30 Ankara and Organza Styles for Native Wear

Anytime you wear ankara, you deserve to look beautiful and flawless in them. You deserve to stand out with your style and make it to the catalogues of social media and fashion blogs. One way to achieve this is by choosing from the ankara styles for women. They’ll show you how to stand out in ankara even if your choice is ankara and organza styles.

Speaking of ankara and organza combination, these styles are one great way to mix and match your African fabric. And since both fabrics are usually of different textures, they give your outfit a balanced look.

Let’s dive in to see the ankara and organza styles to make beautiful native attires.

What is Organza?

lady wearing organza top with ankara skirt

Organza is a lightweight, translucent fabric that is made from silk, fibre, polyester and nylon. This fabric is delicate and has been used times without number for wedding gowns, sheer tops, evening wear, bags, costumes, home decor, etc. 

To recognize quality organza, check for the holes. The more holes per inch, the higher the quality of the fabric.

Features of Organza

2 ladies in ankara and organza dresses

To recognise organza fabric, look out for the following characteristics:

1. Lightweightness

Organza fabric is thin and not in any way heavy. The yarns are usually twisted tightly before it is woven so as to create a transparent look. Furthermore, since it’s thin, this fabric is breathable. Just as light passes through, air also passes through this fabric. This means that you can wear your Ankara and organza combination whenever the weather is hot.

2. Transparency

This fabric is usually see-through because the weaves have holes. This makes it possible for light to pass through the fabric. And this in turn gives it a beautiful look.

3. Stiffness

Since the yarns are usually treated with acid before weaving, this fabric feels a bit stiff. Although it doesn’t flow like silk, it is still a good option for drapes.

4. Delicateness

Organza fabric is very delicate and as such, it wrinkles and tears easily. That’s why it’s mostly sewn with other fabrics as a form of layering. Hence, you should always handle your organza clothes with care.

Types of Organza Fabric

lady wearing oganza mixed with African fabric dress

To achieve the ankara and organza styles, use any of these types of organza fabric:

1. Satin Organza

This type of organza looks as shiny as satin fabric yet it still has the drapey and crispy feel of organza.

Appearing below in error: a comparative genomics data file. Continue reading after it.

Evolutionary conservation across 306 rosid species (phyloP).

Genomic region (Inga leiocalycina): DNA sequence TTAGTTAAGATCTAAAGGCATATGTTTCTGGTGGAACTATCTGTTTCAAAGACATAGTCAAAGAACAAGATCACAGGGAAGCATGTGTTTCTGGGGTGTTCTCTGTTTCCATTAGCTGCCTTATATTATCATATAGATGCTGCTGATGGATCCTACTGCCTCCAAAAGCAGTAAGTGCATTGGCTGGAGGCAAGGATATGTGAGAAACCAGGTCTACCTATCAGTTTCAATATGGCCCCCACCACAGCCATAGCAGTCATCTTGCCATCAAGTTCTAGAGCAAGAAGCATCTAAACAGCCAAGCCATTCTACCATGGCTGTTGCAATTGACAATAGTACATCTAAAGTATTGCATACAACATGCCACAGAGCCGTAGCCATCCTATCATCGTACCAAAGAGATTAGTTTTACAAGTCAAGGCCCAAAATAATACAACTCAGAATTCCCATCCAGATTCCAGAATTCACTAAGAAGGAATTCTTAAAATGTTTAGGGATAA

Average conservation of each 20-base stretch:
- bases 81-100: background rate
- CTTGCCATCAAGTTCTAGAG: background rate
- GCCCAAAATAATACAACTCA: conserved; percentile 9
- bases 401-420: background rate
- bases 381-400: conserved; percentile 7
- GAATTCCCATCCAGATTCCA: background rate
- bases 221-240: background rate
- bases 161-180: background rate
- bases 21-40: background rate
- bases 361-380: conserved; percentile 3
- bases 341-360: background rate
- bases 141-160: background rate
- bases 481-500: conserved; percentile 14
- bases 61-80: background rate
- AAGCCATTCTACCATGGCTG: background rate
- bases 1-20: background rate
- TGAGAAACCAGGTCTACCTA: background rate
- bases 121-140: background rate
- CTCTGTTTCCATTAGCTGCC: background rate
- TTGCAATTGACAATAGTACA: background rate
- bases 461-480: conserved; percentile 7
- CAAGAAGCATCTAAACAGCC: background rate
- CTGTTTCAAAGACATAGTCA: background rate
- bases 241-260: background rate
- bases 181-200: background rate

2. Embroidered Organza

This organza comes with decorations such as sequins, rhinestones, etc., to elevate the basic look of the fabric.

3. Crystal Organza

This is the most popular type of this fabric. It is lightweight, soft and shines subtly. It is often used for bridal gowns and interior decor.

4. Shot Organza

This one has a multicoloured finish because different colours of threads are used as the weft or warp. 

5. Mirror Organza

This one is made from polyester. It has more sheen than other types of organza and reflects light better.

6. Crushed Organza

This type is usually creased and crinkled so as to make it appear wrinkled.

Ankara and Organza Combination for Stylish Ladies

2 ladies wearing ankara and organza long dresses

If you are a stylish lady who loves to make a good impression with whatever she wears, you’ll most definitely love these ankara and organza styles. They depict textures and are très chic enough to make you comfortable and confident whenever you wear them.

For instance, you can add your organza to your Ankara dress as ruffles. Or maybe you let the sleeves and hems be organza.

You can as well rock organza tops with Ankara Bottoms or do the combo in any way you deem fit. 

Check out these styles for inspiration:

Victoria B. Willie

Victoria Willie is an SEO content writer, copywriter and a fashion enthusiast who believes in the power of imaginations. She derives pleasure in reading, writing, meeting new people and doing fashion. When she isn't writing, she is designing clothes for her fashion brand, Ria Kosher. She is the co-author of Amina, a collection of love poems.

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